(2192). The lowest order of Placental Mammalia comprises those forms which, although they breathe air by means of lungs, and have hot blood like ourselves, are appointed to inhabit the waters of the ocean, wherein they pass their lives, and even bring forth and suckle their young. In order to live under such circumstances as these, the Cetacea must necessarily, in many points of their structure, be organized after the model of fishes ; and we cannot be surprised if, in their outward form, and even in the disposition of their limbs, they strikingly resemble the finny tribes. Their head is large - frequently, indeed, of enormous proportions; there is no neck apparent externally, - the head and trunk, as in fishes, appearing continuous. The anterior extremities are converted into broad fins, or paddles; whilst the pelvic extremities are absolutely wanting: posteriorly, the body tapers off towards the tail, and terminates in a broad, horizontal fin, which latter, however, is not supported by bony rays, as in the fish, but is entirely of a cartilaginous and fleshy structure.

Frequently there is even a vertical dorsal fin; but this, too, is entirely soft and cartilaginous, so that in the skeleton no vestiges of it are apparent*.

(2193). In the Whalebone-Whale (Ba-loena mysticetus) the peculiarities of the Cetaceous skeleton are well exhibited. In this gigantic animal (fig. 385), which sometimes measures upwards of a hundred feet from the snout to the tail, the head forms nearly a fourth part of the entire length of its stupendous carcass; so enormously developed are the bones of the face that form the upper and the lower jaws. The cranial cavity, wherein the brain is lodged, of course does not participate in this excessive dilatation, but corresponds to the size of the brain lodged within it. It, however, presents one point of physiological interest, serving to prove still more demonstratively that the temporal bone is merely an adjunct to, and not essentially a constituent part of, the cranium; for here the petrous portion of the temporal bone, wherein is lodged the organ of hearing, is entirely detached from the skull, to which it is only fastened by a ligamentous connexion. This remarkable arrangement is, no doubt, intended to prevent the stunning noises that would else be conveyed from every side to the ear, by cutting off all immediate communication between the auditory apparatus and the osseous framework of the head.

Skeleton of the Whalebone Whale.

Fig. 385. Skeleton of the Whalebone Whale.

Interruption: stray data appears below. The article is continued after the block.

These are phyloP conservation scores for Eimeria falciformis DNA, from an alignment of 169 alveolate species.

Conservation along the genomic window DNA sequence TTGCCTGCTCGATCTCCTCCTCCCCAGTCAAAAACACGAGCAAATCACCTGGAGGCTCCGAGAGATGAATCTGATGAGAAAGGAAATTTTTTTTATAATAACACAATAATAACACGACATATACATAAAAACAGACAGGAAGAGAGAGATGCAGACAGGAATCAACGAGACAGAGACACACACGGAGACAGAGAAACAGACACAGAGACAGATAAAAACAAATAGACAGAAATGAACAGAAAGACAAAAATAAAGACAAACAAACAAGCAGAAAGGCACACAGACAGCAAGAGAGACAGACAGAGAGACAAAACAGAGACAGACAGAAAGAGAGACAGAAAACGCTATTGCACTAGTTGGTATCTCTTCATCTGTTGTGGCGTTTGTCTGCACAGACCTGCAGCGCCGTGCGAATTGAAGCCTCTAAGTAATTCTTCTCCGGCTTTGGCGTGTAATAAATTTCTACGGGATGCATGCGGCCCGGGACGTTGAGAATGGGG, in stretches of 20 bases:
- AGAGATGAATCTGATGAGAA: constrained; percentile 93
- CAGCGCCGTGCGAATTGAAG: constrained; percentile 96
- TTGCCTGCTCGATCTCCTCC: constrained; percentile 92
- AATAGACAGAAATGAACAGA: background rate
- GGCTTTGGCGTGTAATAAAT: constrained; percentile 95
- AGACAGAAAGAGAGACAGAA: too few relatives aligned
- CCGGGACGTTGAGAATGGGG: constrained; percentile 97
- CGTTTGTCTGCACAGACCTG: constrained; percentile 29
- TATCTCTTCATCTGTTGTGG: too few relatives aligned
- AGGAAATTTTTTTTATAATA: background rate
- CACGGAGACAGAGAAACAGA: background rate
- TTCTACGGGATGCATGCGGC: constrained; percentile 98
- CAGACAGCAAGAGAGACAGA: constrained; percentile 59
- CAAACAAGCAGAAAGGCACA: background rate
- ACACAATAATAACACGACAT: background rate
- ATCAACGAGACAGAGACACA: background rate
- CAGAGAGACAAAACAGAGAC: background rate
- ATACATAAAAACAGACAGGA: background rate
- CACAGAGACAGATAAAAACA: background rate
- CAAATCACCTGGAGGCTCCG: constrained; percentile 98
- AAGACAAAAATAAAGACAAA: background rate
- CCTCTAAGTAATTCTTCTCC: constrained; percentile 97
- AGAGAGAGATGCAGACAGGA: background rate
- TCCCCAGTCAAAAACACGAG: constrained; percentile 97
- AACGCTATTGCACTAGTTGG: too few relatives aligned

* It is interesting to see these fins still formed by the skin (exoskeleton), where the osseous system could not enter into their composition without deviating altogether from the Mammiferous type.

(2194). The cervical vertebrae, in conformity with the shortness of the neck, are exceedingly thin; and some of them are not unfrequently anchylosed into one piece.

(2195). The thorax is composed in the ordinary manner; but the posterior ribs are only fixed to the transverse processes of the corresponding vertebrae. Behind the thorax the whole spine is flexible, its movements being untrammelled by any pelvic framework or posterior extremity; so that, as in fishes, the broadly-expanded tail is the great agent in locomotion; and from the horizontal position of this mighty oar it is better adapted to enable the animal to plunge headlong into the depth, and to rise again to the surface, with all expedition, than if it had been placed vertically, as it is in fishes.

(2196). The only vestiges of a pelvis met with in the Whale are, the rudimentary ossa pubis represented in the figure. These are imbedded in the abdominal muscles, and serve to support the external organs of generation: the caudal vetebrae, however, are distinguishable by the inferior spinous processes developed from their under surfaces. As to the construction of the anterior extremity, the shoulder is composed of the scapula alone. The arm and fore-arm are much stunted, and are not moveable at the elbow; therefore the muscles for pronating and supinating the arm do not exist, but are represented by aponeurotic expansions spread over the surfaces of the bones. The bones of the carpus are flattened, and more or less consolidated together. The fingers, likewise, are flat; and the whole limb so covered with tendinous bands, and enveloped in skin, as to form merely a fin whereby the creature guides its course through the water.

(2197). In the Herbivorous Cetacea, as the Manatus and Dugong, the head is smaller in proportion to the sides of the body, and the hands better developed, so as to be useful in creeping on land, or in carrying their young. These genera inhabit the mouths of tropical rivers.

(2198). The relationship between the Cetacea and the next order that offers itself to our notice is too evident not to be immediately appreciated. The thick and naked skin, the gigantic body, the massive bones, the bulky head, and even the variable and irregular teeth that arm the ponderous jaws are all again conspicuous in the Pachydermata; and the river and the marsh, the localities frequented by the latter, as obviously indicate the intermediate position which these animals occupy between the aquatic and the terrestrial Mammalia.

(2199). The skeleton of the Hippopotamus (fig. 386) offers a good example of the general disposition of the osseous system in the Pachydermata. The spinous processes of the last cervical and anterior dorsal vertebrae are necessarily of prodigious strength, giving origin as they do to the muscles that support the weighty skull; the ribs are numerous, broad, and flat; they extend nearly along the entire length of the trunk, and thus assist in sustaining the bulky viscera of the abdomen. The pelvis is massive, in proportion to the weight of the body; and both the thoracic and pelvic extremities, short, thick, and strong, form, as it were, pillars upon which the trunk is raised.